Can You Sue a County, City or School District in California?
When you have been hurt in a motor vehicle accident, a slip and fall, or any other accident, one of the first things your attorney will do is determine all the factors that potentially contributed to your accident, so that all potentially responsible parties can be held accountable. Often, though a private individual caused or contributed to the circumstances that led to your injury, there may be failures by a governmental entity. You may have fallen on poorly maintained public property, or your motor vehicle accident may have stemmed from a pothole or poorly maintained roadway. Unfortunately, when one of the potential defendants in a personal injury claim is a governmental body, the procedural rules, as well as the likelihood of actually recovering damages, are very different than when all parties are private individuals.
In California, as in all states, municipalities enjoy some levels of immunity from legal action. The state, cities, counties and school districts all qualify for some level of tort immunity in California, pursuant to what is known as the “Tort Claims Act.”
An Overview of Municipal Tort Claims Liability in California
The Tort Claims Act has broad scope, covering legal actions against local public entities, public employees and the state. The statute defines “local public entities” to include cities, counties and school districts, as well as any public agencies or authorities, political subdivisions or state corporations. Public employees include paid and unpaid workers at all levels. The state of California includes office holders, departments, offices and divisions of the state.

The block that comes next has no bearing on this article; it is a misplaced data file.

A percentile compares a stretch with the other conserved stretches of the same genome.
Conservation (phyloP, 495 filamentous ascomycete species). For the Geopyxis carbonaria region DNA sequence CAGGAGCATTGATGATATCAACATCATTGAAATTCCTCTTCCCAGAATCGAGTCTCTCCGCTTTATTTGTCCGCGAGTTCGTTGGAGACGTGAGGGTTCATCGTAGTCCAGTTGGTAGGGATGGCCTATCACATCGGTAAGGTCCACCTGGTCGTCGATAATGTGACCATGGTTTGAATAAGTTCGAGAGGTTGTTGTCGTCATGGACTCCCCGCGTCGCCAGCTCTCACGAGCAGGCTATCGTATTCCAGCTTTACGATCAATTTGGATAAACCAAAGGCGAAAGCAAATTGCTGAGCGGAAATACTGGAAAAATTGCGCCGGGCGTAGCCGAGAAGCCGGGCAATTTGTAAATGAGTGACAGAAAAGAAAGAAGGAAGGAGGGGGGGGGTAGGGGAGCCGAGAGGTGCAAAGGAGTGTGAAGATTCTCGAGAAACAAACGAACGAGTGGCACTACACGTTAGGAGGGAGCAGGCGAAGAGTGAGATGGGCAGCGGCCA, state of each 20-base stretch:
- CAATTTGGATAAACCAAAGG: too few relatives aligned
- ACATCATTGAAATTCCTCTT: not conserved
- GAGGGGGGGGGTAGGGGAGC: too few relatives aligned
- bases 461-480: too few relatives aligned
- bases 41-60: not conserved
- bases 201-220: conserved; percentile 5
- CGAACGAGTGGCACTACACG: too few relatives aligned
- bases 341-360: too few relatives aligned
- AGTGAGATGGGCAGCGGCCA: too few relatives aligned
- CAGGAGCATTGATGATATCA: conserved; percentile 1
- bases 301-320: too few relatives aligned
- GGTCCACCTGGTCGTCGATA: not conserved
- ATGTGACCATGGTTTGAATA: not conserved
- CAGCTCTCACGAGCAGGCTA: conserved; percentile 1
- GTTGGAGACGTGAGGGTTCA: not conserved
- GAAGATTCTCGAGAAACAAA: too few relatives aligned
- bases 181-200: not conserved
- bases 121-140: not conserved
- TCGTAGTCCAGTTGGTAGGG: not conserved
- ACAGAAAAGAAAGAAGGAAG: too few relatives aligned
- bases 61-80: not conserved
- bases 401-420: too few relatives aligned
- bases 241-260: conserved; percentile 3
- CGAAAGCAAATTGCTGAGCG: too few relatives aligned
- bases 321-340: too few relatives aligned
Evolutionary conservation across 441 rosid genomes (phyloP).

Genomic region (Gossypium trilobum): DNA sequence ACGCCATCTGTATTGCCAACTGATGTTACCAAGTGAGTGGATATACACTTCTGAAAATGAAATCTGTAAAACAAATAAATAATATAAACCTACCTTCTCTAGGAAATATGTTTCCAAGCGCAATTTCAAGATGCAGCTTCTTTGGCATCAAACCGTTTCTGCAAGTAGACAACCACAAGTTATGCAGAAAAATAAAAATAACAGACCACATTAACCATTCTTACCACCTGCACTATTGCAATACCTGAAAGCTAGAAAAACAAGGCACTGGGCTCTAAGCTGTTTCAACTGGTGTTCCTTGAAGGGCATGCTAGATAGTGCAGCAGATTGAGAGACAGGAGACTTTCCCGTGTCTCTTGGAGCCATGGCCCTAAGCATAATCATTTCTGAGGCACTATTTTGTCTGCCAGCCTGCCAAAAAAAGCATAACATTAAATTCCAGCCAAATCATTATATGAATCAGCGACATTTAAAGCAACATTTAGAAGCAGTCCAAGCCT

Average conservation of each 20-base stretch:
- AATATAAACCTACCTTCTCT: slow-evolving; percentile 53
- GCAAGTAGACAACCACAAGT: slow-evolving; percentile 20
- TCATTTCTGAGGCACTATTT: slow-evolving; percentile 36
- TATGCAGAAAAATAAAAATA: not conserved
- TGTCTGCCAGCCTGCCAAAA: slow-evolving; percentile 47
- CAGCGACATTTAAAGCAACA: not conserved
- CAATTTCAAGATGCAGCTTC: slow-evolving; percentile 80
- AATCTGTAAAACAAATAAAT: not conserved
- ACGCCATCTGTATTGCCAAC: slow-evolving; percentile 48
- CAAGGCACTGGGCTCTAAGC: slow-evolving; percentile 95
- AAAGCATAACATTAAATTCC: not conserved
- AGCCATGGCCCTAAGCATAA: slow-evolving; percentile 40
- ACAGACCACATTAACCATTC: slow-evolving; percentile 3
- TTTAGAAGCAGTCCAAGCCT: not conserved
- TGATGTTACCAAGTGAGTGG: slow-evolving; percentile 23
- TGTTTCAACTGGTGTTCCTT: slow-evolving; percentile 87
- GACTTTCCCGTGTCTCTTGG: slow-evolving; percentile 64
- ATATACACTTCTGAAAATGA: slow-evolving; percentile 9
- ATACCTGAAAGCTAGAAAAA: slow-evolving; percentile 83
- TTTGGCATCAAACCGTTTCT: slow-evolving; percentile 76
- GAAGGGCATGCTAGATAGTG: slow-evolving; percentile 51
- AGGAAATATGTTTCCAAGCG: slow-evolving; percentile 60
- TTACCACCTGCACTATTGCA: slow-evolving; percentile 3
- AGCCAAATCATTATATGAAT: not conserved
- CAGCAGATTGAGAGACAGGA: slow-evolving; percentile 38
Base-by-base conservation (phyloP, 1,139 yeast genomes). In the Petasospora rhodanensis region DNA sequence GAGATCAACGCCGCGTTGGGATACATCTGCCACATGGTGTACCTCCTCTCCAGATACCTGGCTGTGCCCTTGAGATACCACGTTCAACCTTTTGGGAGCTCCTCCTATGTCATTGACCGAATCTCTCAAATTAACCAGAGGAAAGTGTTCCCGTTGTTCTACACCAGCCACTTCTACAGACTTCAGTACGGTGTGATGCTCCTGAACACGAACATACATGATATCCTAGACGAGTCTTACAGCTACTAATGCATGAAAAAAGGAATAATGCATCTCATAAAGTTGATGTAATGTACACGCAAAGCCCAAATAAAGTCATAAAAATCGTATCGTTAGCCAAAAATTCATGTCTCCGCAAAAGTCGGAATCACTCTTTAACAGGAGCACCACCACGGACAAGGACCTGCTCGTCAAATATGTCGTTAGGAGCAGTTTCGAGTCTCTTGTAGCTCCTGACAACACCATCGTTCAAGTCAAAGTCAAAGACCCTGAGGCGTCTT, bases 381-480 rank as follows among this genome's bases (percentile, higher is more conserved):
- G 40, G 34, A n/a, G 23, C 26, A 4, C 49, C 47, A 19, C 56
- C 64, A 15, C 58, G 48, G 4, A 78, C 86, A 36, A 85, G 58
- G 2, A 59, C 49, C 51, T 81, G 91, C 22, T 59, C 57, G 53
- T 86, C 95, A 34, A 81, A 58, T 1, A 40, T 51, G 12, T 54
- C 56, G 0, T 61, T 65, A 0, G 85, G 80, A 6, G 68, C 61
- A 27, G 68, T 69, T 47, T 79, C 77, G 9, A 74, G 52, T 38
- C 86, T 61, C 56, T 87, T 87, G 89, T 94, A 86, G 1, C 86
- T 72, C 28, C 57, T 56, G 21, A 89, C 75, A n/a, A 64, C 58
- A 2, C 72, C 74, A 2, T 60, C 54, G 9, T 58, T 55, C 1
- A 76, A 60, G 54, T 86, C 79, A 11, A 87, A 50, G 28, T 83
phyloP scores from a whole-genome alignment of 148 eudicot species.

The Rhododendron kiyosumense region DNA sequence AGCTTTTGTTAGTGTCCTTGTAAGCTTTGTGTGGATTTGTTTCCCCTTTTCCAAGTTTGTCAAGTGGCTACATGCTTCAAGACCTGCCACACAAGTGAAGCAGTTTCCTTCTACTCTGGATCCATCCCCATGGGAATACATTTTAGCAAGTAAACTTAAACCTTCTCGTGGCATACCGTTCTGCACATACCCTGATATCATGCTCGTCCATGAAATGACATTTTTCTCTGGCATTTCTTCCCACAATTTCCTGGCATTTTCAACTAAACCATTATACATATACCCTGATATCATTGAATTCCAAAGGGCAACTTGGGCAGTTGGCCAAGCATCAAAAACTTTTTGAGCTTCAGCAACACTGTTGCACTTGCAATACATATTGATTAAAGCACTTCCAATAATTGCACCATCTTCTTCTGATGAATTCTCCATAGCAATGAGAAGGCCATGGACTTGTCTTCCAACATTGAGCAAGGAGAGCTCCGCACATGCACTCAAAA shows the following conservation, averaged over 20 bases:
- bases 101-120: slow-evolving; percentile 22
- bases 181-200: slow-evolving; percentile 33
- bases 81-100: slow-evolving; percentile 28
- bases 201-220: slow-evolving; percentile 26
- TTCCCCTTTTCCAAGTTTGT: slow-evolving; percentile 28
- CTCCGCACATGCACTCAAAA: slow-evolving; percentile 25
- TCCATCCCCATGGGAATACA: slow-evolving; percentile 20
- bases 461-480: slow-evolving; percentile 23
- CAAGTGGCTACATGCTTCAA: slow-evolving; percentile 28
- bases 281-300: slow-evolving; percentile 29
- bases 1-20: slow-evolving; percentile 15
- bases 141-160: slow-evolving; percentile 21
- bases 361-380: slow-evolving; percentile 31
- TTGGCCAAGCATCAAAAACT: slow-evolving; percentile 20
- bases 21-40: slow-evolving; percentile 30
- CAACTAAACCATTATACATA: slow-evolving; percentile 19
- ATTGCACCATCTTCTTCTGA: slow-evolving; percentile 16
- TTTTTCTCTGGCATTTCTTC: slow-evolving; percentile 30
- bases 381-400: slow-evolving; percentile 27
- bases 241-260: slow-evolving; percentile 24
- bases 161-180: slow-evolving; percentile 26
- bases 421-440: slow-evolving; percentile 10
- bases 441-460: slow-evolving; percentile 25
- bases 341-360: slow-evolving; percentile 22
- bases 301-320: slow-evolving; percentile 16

Even though the law is known as the Tort Claims Act, its scope is broader, including all claims for money or damages, whatever the legal basis for the action. The act does not cover lawsuits seeking some other form of redress than money, and federal civil rights violations are exempted.
The law specifically grants immunity to all qualified entities for any type of legal action not set forth in the act, i.e., all common law claims against a governmental entity have been eliminated and replaced with statutory claims. The most common claims filed under the law include:
- Actions for “vicarious liability”—Lawsuits against municipal entities based on the acts of omissions of their employees
- Actions for “tortious” conduct by a municipal body
Contact the Law Offices of J. Lewis & Associates
To discuss your legal needs with an experienced Riverside personal injury lawyer, contact our office online or call us toll-free at 1-800-228-0507. There is no charge for your initial consultation. Se Habla Espanol.